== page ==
So you want to buy a new phone:
Is it worth the wait?

It is no secret that new flagship phones are losing significantly in value in the first few months of their availability. This is the norm in a highly dynamic market with annual innovation cycles. Nevertheless, it is interesting to trace the curves of the decline of retail prices over the various product iterations.

So when is the best time to buy a new phone after its launch? Is it worth waiting a few more weeks?
I think this can be calculated in three easy steps…

 
 

Step 1: Get yourself some prices

I looked at the price history of a few popular telephone series over the first three sales years. The data was extracted from a popular German price comparison website and normalized for weekly averages. Examined were Apple's iPhones, Samsung's Galaxy series as well as Huawei’s P series. If you plot the data over time, characteristic patterns appear between the manufacturers.

Two trends can be seen in the pricing of the Samsung Galaxy series: The devices have gradually become more expensive over the iterations, but adopt very similar pricing patterns. They are introduced to the market in regular innovation cycles and have very steep price decline curves.

The pricing structures of Apple iPhones are also expected to decline. However, these a little more flat overall. The (simplified) finding is therefore that Iphones are more stable in terms of their retail price than Samsung devices. Remarkable is the price jump of the iPhone 6s model in the course of the introduction of the iPhone 8.

Huawei, as you can see at first glance, has long since ceased to be the low-cost manufacturer he was at earlier iterations of the P Series. With the last two models of the series, the Chinese have caught up with the Americans and Koreans.


Step 2: Normalize them for release date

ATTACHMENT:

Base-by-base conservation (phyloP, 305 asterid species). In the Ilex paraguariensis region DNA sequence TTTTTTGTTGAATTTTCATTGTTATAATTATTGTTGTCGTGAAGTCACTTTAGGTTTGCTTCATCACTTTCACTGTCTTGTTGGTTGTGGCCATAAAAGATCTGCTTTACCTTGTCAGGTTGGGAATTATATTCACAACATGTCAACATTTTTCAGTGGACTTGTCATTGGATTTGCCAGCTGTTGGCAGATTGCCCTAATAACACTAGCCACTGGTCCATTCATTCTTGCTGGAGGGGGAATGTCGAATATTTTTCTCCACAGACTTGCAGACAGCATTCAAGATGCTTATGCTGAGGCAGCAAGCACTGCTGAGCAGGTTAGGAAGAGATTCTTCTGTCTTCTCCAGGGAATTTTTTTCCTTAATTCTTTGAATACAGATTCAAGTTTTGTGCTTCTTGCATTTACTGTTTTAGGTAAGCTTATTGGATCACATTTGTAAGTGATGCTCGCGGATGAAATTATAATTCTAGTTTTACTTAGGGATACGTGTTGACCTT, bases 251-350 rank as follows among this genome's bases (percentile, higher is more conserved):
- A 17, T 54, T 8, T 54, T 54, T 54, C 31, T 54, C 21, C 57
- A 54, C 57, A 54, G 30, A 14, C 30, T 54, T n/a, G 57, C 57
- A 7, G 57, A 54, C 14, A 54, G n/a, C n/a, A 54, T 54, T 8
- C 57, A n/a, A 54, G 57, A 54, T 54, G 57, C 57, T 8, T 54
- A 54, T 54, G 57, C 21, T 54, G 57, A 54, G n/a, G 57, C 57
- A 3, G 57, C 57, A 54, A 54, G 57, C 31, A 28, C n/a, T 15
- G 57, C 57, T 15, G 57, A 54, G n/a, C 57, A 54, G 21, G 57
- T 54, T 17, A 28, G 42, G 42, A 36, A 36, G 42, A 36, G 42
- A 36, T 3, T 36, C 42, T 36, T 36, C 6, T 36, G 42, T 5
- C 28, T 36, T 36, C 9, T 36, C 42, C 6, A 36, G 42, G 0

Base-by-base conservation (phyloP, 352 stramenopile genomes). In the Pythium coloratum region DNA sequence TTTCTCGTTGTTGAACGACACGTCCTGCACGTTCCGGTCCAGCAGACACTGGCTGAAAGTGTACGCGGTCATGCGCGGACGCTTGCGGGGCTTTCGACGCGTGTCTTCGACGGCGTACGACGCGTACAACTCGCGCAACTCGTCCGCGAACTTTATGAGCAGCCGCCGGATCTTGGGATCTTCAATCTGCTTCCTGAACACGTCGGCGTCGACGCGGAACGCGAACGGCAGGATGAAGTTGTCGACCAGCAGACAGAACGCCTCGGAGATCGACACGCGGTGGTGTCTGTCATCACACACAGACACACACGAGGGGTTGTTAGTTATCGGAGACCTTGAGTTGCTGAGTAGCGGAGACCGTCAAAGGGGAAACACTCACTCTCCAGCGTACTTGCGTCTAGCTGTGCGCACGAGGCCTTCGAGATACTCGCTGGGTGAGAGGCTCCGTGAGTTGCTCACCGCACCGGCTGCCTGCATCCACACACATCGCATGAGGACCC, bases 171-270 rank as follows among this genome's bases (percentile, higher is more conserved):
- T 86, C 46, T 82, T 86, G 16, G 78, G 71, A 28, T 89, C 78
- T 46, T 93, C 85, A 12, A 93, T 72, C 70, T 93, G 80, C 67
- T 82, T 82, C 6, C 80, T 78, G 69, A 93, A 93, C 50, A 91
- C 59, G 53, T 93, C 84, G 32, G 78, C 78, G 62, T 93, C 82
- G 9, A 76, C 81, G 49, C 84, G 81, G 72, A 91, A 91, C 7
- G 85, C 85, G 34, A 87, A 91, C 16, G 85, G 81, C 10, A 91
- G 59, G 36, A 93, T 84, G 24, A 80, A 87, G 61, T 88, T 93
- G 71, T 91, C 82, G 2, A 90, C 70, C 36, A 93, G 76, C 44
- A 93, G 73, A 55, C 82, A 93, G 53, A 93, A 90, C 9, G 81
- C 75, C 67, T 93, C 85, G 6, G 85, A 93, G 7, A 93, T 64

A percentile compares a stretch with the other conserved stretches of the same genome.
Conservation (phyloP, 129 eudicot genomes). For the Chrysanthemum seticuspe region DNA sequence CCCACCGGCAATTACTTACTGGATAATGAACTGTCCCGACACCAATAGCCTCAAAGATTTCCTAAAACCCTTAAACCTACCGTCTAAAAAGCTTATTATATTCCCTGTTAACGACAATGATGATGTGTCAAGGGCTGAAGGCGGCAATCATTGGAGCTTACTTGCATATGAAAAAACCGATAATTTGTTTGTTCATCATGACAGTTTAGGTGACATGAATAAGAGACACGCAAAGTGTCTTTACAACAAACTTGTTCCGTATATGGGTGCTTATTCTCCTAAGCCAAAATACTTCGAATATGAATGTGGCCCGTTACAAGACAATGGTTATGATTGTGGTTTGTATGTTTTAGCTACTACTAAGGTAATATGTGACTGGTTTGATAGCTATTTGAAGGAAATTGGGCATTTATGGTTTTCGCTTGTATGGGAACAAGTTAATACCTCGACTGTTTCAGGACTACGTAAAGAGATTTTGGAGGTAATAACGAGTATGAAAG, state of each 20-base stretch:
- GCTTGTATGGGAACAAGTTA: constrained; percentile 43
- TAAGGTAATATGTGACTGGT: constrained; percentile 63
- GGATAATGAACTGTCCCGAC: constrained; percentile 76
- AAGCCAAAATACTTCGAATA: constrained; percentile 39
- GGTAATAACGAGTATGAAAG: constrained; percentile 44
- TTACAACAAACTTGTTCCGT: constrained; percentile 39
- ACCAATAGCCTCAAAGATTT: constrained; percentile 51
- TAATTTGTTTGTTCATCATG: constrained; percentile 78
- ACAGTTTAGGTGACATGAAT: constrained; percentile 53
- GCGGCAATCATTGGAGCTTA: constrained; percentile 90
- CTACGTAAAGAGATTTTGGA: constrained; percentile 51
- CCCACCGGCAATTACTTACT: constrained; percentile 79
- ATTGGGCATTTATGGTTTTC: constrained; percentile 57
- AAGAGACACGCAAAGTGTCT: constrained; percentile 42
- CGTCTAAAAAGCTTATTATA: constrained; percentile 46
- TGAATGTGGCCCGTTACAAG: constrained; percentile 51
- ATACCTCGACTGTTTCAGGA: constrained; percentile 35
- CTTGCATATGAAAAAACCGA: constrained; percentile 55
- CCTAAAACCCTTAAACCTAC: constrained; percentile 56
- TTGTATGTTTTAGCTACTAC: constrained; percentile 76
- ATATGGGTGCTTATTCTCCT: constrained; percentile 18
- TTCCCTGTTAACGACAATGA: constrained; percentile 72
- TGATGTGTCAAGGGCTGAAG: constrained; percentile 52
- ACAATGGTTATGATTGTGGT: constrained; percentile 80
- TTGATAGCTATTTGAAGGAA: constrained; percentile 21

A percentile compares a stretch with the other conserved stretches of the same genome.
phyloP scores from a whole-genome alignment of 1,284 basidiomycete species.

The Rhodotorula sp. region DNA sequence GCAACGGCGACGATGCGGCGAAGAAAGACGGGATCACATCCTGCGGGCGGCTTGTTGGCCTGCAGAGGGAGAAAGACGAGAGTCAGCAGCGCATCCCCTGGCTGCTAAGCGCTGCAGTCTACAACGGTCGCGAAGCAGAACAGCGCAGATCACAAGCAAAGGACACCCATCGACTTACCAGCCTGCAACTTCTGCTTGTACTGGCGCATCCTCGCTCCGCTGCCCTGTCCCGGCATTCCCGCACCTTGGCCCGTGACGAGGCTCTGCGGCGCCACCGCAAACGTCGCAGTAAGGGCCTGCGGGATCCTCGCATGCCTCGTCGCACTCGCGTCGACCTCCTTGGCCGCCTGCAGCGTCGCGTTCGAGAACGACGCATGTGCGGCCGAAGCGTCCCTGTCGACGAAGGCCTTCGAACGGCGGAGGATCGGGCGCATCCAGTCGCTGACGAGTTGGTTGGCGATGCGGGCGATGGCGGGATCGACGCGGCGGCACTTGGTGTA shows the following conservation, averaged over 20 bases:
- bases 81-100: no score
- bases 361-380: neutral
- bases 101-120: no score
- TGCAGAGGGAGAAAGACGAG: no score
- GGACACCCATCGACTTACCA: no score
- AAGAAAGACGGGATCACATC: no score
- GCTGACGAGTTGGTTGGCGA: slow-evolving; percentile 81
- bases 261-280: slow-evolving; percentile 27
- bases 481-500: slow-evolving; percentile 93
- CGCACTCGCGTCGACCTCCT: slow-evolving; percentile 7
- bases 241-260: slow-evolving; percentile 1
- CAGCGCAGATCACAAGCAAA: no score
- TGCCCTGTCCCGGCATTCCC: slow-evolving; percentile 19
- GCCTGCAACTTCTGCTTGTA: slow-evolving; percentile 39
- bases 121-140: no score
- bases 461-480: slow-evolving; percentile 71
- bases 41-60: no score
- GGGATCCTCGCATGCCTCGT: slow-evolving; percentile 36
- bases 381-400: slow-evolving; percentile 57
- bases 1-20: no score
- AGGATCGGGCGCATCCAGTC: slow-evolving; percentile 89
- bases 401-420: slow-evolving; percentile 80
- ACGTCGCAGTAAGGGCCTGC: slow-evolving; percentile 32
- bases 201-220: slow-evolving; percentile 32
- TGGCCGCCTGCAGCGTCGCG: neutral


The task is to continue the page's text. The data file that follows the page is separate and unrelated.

To make a comparison between a manufacturer's products, I normalize the prices by days since the release of the product. I'm looking at the first year, as we see a relevant part of the price drop at this time and before the launch of the next iteration.

Very exciting to have a look at at Samsung Galaxy: About 60 days after release, practically all prices (regardless of the initial price of the model!) have converged to approx. 610€. The drop in prices is stronger for the newer (and more expensive) models of the series than for the models up to the Galaxy S6 & S7.

Apples iPhone prices show a flatter curve. Launch prices remain relatively stable and also the price progressions did not show a very broad bandwidth. However, the increase in release date prices for each new model is clearly visible.

In contrast to the Samsung models, the Huawei P series is relatively stable in price: even after one year, the absolute retail prices have not fully converged: If a model is more expensive at the beginning than its predecessor, this is also the case to a lesser extent after one year.


Step 3: Normalize them for maximum price

The last, and most revealing step of the processing is the normalization not only to the release date but also to the release price. This allows the progress curves of the individual telephones to be compared with each other and across the manufacturers. In some cases, similar curves can be seen and it is also easy to tell when individual phones perform worse than their predecessors or successors.

It turns out that with many of the models analysed here you can save 20-30% of the sales price if you are willing to wait about 60 days before the purchase. Considering that you will then still own the latest model for about 300 days, this is a pretty good compromise.

In other words: For every day on which you do NOT buy the new device in the first 60 days, you will be "rewarded" with approx. 0.3% of the initial price. With a 900€ smartphone for example this is amounts to 3€ per day. Since the curves are not linear, however, you can save a lot more per day, especially in the first 2-4 weeks.


Conclusion: So when should buy your new phone?
The results of this analysis were not particularly surprising in itself: new phones fall sharply in price in the first few months. But the similarity of the price trends was (at least for me) somewhat unexpected and I think one can obtain some insights for the purchase of the next telephone:

  • new phone generations become more expensive (jup, ok, I knew that much…)

  • the price of new phone generations is falling faster than in the past

  • the first <60-70 days see the strongest decline of the curve for Samsung Galaxy and Huawei P series

  • the Apple iPhone is somewhat more stable